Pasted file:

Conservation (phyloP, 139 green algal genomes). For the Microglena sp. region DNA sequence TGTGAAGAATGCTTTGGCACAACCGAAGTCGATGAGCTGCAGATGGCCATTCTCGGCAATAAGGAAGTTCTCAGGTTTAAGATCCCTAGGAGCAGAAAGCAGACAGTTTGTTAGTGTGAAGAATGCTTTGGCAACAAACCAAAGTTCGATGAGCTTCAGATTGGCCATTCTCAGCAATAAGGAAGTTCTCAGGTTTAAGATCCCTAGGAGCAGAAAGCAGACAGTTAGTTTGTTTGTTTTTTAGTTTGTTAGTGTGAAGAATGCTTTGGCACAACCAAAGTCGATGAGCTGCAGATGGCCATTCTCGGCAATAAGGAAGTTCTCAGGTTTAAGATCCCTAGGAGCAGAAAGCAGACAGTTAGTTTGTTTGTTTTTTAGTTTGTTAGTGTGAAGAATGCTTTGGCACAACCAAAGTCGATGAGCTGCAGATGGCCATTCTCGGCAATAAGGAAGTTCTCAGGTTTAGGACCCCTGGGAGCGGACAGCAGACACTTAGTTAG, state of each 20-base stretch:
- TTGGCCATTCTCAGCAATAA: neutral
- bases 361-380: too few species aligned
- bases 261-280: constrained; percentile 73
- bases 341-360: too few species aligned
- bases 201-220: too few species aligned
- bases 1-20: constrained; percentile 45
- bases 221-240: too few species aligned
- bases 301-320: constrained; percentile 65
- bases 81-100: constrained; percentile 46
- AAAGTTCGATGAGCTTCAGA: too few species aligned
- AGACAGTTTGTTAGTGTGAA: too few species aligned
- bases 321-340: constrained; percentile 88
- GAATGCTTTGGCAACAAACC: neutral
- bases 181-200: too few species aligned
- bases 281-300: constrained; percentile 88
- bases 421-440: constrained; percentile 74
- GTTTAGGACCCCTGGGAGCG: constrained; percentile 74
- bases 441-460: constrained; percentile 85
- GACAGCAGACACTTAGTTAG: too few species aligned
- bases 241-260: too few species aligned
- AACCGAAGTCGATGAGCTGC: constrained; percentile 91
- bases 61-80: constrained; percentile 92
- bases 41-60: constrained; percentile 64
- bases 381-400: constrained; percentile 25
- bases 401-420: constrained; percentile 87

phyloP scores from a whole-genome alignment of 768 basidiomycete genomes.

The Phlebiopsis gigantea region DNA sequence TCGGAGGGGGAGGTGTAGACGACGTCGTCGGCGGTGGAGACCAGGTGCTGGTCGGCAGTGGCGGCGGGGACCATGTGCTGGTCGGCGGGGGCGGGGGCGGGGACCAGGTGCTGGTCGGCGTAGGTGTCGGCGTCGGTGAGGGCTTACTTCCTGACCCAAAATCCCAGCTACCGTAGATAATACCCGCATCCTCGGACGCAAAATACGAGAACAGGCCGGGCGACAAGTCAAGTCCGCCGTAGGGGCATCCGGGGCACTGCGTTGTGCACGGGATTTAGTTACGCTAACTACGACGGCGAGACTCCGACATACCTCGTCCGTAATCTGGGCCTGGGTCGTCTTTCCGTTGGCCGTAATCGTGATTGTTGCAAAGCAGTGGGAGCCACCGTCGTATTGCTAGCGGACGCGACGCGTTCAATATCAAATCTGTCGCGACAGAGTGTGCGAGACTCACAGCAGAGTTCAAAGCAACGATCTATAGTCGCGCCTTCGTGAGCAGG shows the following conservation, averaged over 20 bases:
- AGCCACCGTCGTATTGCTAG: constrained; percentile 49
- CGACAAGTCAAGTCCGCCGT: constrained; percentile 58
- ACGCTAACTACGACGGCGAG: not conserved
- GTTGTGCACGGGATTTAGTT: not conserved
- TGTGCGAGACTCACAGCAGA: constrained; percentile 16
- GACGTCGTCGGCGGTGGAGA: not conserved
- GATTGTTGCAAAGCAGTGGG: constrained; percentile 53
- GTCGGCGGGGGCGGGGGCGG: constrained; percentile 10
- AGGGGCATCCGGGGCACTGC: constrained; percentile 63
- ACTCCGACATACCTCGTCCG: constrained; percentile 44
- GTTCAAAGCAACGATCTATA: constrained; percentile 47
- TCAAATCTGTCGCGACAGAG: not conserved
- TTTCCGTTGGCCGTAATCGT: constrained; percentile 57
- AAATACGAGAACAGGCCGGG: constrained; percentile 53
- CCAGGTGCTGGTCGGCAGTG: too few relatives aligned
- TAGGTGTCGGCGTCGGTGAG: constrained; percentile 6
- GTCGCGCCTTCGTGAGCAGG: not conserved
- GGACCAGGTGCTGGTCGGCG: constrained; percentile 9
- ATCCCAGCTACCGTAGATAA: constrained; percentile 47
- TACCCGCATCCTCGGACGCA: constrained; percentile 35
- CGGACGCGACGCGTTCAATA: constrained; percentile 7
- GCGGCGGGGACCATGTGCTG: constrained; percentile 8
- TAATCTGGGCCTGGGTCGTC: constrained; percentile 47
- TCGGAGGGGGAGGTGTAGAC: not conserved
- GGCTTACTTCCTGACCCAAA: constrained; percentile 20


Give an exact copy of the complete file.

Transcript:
Conservation (phyloP, 139 green algal genomes). For the Microglena sp. region DNA sequence TGTGAAGAATGCTTTGGCACAACCGAAGTCGATGAGCTGCAGATGGCCATTCTCGGCAATAAGGAAGTTCTCAGGTTTAAGATCCCTAGGAGCAGAAAGCAGACAGTTTGTTAGTGTGAAGAATGCTTTGGCAACAAACCAAAGTTCGATGAGCTTCAGATTGGCCATTCTCAGCAATAAGGAAGTTCTCAGGTTTAAGATCCCTAGGAGCAGAAAGCAGACAGTTAGTTTGTTTGTTTTTTAGTTTGTTAGTGTGAAGAATGCTTTGGCACAACCAAAGTCGATGAGCTGCAGATGGCCATTCTCGGCAATAAGGAAGTTCTCAGGTTTAAGATCCCTAGGAGCAGAAAGCAGACAGTTAGTTTGTTTGTTTTTTAGTTTGTTAGTGTGAAGAATGCTTTGGCACAACCAAAGTCGATGAGCTGCAGATGGCCATTCTCGGCAATAAGGAAGTTCTCAGGTTTAGGACCCCTGGGAGCGGACAGCAGACACTTAGTTAG, state of each 20-base stretch:
- TTGGCCATTCTCAGCAATAA: neutral
- bases 361-380: too few species aligned
- bases 261-280: constrained; percentile 73
- bases 341-360: too few species aligned
- bases 201-220: too few species aligned
- bases 1-20: constrained; percentile 45
- bases 221-240: too few species aligned
- bases 301-320: constrained; percentile 65
- bases 81-100: constrained; percentile 46
- AAAGTTCGATGAGCTTCAGA: too few species aligned
- AGACAGTTTGTTAGTGTGAA: too few species aligned
- bases 321-340: constrained; percentile 88
- GAATGCTTTGGCAACAAACC: neutral
- bases 181-200: too few species aligned
- bases 281-300: constrained; percentile 88
- bases 421-440: constrained; percentile 74
- GTTTAGGACCCCTGGGAGCG: constrained; percentile 74
- bases 441-460: constrained; percentile 85
- GACAGCAGACACTTAGTTAG: too few species aligned
- bases 241-260: too few species aligned
- AACCGAAGTCGATGAGCTGC: constrained; percentile 91
- bases 61-80: constrained; percentile 92
- bases 41-60: constrained; percentile 64
- bases 381-400: constrained; percentile 25
- bases 401-420: constrained; percentile 87

phyloP scores from a whole-genome alignment of 768 basidiomycete genomes.

The Phlebiopsis gigantea region DNA sequence TCGGAGGGGGAGGTGTAGACGACGTCGTCGGCGGTGGAGACCAGGTGCTGGTCGGCAGTGGCGGCGGGGACCATGTGCTGGTCGGCGGGGGCGGGGGCGGGGACCAGGTGCTGGTCGGCGTAGGTGTCGGCGTCGGTGAGGGCTTACTTCCTGACCCAAAATCCCAGCTACCGTAGATAATACCCGCATCCTCGGACGCAAAATACGAGAACAGGCCGGGCGACAAGTCAAGTCCGCCGTAGGGGCATCCGGGGCACTGCGTTGTGCACGGGATTTAGTTACGCTAACTACGACGGCGAGACTCCGACATACCTCGTCCGTAATCTGGGCCTGGGTCGTCTTTCCGTTGGCCGTAATCGTGATTGTTGCAAAGCAGTGGGAGCCACCGTCGTATTGCTAGCGGACGCGACGCGTTCAATATCAAATCTGTCGCGACAGAGTGTGCGAGACTCACAGCAGAGTTCAAAGCAACGATCTATAGTCGCGCCTTCGTGAGCAGG shows the following conservation, averaged over 20 bases:
- AGCCACCGTCGTATTGCTAG: constrained; percentile 49
- CGACAAGTCAAGTCCGCCGT: constrained; percentile 58
- ACGCTAACTACGACGGCGAG: not conserved
- GTTGTGCACGGGATTTAGTT: not conserved
- TGTGCGAGACTCACAGCAGA: constrained; percentile 16
- GACGTCGTCGGCGGTGGAGA: not conserved
- GATTGTTGCAAAGCAGTGGG: constrained; percentile 53
- GTCGGCGGGGGCGGGGGCGG: constrained; percentile 10
- AGGGGCATCCGGGGCACTGC: constrained; percentile 63
- ACTCCGACATACCTCGTCCG: constrained; percentile 44
- GTTCAAAGCAACGATCTATA: constrained; percentile 47
- TCAAATCTGTCGCGACAGAG: not conserved
- TTTCCGTTGGCCGTAATCGT: constrained; percentile 57
- AAATACGAGAACAGGCCGGG: constrained; percentile 53
- CCAGGTGCTGGTCGGCAGTG: too few relatives aligned
- TAGGTGTCGGCGTCGGTGAG: constrained; percentile 6
- GTCGCGCCTTCGTGAGCAGG: not conserved
- GGACCAGGTGCTGGTCGGCG: constrained; percentile 9
- ATCCCAGCTACCGTAGATAA: constrained; percentile 47
- TACCCGCATCCTCGGACGCA: constrained; percentile 35
- CGGACGCGACGCGTTCAATA: constrained; percentile 7
- GCGGCGGGGACCATGTGCTG: constrained; percentile 8
- TAATCTGGGCCTGGGTCGTC: constrained; percentile 47
- TCGGAGGGGGAGGTGTAGAC: not conserved
- GGCTTACTTCCTGACCCAAA: constrained; percentile 20